For about two thousand years (c.2600–600 BCE), Punt appeared in Egyptian sources as a real geographical and political entity. Later, it featured as merely an antiquated entry in Greco-Roman period name lists. The phrase “God's Land” serves as a partial synonym for Punt in literary sources, but it covered a large area—almost anything northeast, east, or southeast of Egypt. In its heyday (c.2400–1170 BCE), Punt served the pharaonic government and temples primarily as a source of aromatics (ʿntyw and snṯr, normally understood as myrrh and incense), and also of gold, electrum (a natural silver and gold alloy), panther skins, and other exotica. Most of those goods reached Egypt through indirect trade by a chain of middlemen, except when the pharaohs dispatched occasional major expeditions to conduct direct trade with Punt. In the latter case, high officials from the court would, on occasion, lead the intended expedition as far as its Red Sea departure point, while a lesser royal envoy commanded it out to Punt and back. Then, the responsible higher official (like Chief Treasurer Nehesi under Hatshepsut) would present the results to the sovereign at court. Barter was the normal means of trade. In the case of Hatshepsut's expedition, the royal envoy in command brought Egyptian food products for his Puntite hosts, and “all kinds of things from the Palace.” These were brought officially for Hathor (the goddess for places outside Egypt), for whom a shrine was set up in Punt, but perhaps in practice they were goods to be exchanged for products sought by the Egyptians. Geopolitically, Punt consisted of a series of local chiefdoms (Egyptian references are to “chiefs,” in the plural). It is not clear whether (in Hatshepsut's time) Parehu, “chief of Punt,” was an overlord, or merely one ruler among many. Some chiefs of Punt returned to Hatshepsut's court with her expedition. Military action in Punt was probably logistically unrealistic, and could offer no advantage over peaceful trade. Mutual cultural influence, whether in ideas or artifacts, is not discernible—direct archaeological evidence is lacking.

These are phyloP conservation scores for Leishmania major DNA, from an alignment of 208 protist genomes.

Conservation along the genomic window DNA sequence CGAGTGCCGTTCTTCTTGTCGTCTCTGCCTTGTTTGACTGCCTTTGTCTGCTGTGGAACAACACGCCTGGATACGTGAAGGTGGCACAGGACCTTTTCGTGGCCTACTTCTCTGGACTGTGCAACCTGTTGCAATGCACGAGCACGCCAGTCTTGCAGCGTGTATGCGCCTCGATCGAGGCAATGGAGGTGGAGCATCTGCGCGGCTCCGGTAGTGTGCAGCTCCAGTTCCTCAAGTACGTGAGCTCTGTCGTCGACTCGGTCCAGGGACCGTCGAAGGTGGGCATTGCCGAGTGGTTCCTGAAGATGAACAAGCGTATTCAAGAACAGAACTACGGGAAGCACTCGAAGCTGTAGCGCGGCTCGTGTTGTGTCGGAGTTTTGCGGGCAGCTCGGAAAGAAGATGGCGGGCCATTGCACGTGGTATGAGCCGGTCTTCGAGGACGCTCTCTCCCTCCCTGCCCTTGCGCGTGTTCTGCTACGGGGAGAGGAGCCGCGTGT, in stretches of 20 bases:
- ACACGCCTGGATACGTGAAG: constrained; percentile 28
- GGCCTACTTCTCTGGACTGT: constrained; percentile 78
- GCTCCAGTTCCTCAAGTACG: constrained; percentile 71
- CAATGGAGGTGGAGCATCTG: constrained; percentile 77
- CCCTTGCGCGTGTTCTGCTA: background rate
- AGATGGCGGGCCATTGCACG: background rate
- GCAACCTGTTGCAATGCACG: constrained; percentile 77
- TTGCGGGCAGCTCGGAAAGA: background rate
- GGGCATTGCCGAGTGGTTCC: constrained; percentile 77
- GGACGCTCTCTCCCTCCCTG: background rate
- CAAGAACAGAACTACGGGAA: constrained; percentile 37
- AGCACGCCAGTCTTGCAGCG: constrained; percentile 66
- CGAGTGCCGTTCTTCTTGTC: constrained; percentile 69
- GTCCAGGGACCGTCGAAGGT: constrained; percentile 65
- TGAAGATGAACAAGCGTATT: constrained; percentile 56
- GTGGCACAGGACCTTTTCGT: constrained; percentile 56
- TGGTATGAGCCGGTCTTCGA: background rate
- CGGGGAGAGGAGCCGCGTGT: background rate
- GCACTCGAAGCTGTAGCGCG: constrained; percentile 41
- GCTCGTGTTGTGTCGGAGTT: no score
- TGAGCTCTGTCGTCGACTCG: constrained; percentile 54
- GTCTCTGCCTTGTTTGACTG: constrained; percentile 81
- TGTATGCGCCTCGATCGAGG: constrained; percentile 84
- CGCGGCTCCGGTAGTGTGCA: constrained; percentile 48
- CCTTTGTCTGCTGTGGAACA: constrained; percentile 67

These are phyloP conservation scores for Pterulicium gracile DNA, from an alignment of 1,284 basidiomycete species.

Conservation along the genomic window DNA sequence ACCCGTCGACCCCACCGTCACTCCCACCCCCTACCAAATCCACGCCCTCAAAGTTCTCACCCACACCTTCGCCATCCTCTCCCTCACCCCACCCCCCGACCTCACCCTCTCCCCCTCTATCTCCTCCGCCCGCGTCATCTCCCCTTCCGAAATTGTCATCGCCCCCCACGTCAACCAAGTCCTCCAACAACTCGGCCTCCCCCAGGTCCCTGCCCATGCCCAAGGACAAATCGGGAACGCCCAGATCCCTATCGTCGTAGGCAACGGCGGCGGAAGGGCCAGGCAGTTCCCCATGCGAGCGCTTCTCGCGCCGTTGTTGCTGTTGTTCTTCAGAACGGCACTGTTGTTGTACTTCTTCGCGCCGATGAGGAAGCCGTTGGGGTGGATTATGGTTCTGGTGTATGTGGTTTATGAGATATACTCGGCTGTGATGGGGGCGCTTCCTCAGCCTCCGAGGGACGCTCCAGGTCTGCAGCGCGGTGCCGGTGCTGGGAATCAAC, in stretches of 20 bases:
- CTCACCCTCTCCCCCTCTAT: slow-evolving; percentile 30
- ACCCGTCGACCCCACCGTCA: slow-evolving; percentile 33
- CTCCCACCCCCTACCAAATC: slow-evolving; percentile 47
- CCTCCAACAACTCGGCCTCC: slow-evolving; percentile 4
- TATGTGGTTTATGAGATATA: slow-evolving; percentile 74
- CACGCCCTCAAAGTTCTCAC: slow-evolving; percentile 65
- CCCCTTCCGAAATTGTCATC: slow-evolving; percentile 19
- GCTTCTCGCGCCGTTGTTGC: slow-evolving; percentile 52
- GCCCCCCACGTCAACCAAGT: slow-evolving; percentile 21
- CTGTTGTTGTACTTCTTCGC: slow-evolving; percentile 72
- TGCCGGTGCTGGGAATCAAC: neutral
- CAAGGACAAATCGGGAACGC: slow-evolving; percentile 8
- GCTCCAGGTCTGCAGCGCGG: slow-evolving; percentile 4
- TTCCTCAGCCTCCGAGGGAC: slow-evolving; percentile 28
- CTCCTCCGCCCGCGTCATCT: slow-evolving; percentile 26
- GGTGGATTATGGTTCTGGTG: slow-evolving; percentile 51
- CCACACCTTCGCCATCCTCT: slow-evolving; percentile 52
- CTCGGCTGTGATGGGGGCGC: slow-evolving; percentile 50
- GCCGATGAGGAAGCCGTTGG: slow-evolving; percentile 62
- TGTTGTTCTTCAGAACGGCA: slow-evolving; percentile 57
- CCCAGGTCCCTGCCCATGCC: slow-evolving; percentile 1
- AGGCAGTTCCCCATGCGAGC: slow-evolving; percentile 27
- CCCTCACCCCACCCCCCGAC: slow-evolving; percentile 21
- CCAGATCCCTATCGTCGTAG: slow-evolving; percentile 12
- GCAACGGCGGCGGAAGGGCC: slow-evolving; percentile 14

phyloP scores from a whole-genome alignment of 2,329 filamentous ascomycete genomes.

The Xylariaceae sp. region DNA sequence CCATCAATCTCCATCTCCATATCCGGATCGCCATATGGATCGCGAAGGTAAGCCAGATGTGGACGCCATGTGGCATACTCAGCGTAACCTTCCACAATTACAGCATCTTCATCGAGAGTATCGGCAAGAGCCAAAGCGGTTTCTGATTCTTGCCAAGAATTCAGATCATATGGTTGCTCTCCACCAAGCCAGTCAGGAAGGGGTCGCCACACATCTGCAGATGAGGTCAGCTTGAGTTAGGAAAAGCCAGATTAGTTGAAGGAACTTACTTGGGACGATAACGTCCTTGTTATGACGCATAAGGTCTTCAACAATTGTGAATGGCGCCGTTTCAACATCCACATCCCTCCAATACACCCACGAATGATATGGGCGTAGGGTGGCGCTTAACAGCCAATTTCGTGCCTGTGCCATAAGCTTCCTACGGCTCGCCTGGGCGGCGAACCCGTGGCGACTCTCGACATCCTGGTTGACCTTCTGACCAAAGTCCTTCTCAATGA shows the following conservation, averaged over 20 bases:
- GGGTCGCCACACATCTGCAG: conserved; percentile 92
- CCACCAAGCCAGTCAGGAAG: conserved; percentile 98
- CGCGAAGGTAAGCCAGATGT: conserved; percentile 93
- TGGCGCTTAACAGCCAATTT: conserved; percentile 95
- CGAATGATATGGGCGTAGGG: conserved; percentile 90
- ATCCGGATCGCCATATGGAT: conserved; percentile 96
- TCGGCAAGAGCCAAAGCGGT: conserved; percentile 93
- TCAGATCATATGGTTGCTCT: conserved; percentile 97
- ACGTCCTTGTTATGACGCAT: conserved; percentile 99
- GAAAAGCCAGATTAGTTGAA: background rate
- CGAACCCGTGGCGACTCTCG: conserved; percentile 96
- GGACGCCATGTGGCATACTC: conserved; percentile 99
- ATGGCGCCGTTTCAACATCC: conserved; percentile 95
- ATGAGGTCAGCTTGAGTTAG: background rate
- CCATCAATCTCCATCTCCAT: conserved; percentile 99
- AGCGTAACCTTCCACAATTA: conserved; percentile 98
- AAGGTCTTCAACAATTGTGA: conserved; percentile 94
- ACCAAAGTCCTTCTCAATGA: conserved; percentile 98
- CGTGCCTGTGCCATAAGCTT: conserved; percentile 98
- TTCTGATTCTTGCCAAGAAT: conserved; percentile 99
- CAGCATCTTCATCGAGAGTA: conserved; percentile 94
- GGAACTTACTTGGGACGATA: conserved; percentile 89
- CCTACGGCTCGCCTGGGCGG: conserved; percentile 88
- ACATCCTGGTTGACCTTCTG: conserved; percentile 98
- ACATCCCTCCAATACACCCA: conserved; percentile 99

The location of Punt was long disputed, having been first sought in South Arabia until the discovery of the Punt-reliefs of Queen Hatshepsut (c.1470 BCE), which showed Punt with African flora and fauna. After that find, it was often suggested to have been situated in Somalia (an East African country with well-known aromatic sources). A fresh study of all features was published by Rolf Herzog, in his Punt (Glückstadt, 1968), in which he made a strong case for locating Punt in eastern Sudan and northeastern Ethiopia. Through a misunderstanding of some Egyptian sources, however, Herzog failed to recognize the reality of Egyptian seafaring expeditions to Punt down the Red Sea—that the eastern Sudan/Eritrean coastline had also belonged to Punt (Kitchen 1971). The East African location is shown by the occurrence of giraffes in Hatshepsut's scenes, the symbiosis of dom palms with hamadryas baboons, and the depiction of the rhinoceros (thereby India and eastward being excluded); then, too, part of the Puntite population was negroid, and piledwellings were in use. Likewise, a mention during the Saite period (c.600 BCE) of the rain on the mountain of Punt draining into the Nile, requires an Ethiopian/eastern Sudanese setting, and rules out Somalia completely. Two pygmies brought from tropical Africa down the Nile to Egypt, in one case explicitly via Punt, in the fifth and sixth dynasties (c.2400 and c.2300 BCE, respectively), also serve to locate Punt. The gold of Amau reached Egypt by trade through Punt in one direction and by the Third and Fourth Cataract region of her own Nubian empire in another. This also points to an Ethiopian/eastern Sudanese location for Punt if Amau included part of the gold-bearing mountainous area of northeasternmost Sudan, east of the Fourth and Fifth Cataracts of the Nile and just north of Punt. The “mining region of Punt” may have adjoined the Amau deposits. In this situation, Egypt's access to Punt (and vice versa) could have occurred by two routes: the Nile Valley or the Red Sea. Egypt's great official expeditions to Punt clearly traveled by the Red Sea route—as shown by depictions in Hatshepsut's mortuary temple, in which Red Sea/Indian Ocean fishes swim below her ships. The route of Ramesses III's expedition went via the Wadi Hammamat to the Red Sea and back. Middle Kingdom inscriptions in the Wadi Hammamat (linking the Nile and Red Sea) and a harbor on the Red Sea near Quseir (with inscriptions there mentioning visits to Punt) confirm this route. In the New Kingdom, about 1450 BCE, Puntites in turn visited Egypt with their products, most likely by the Red Sea, but possibly using the Nile.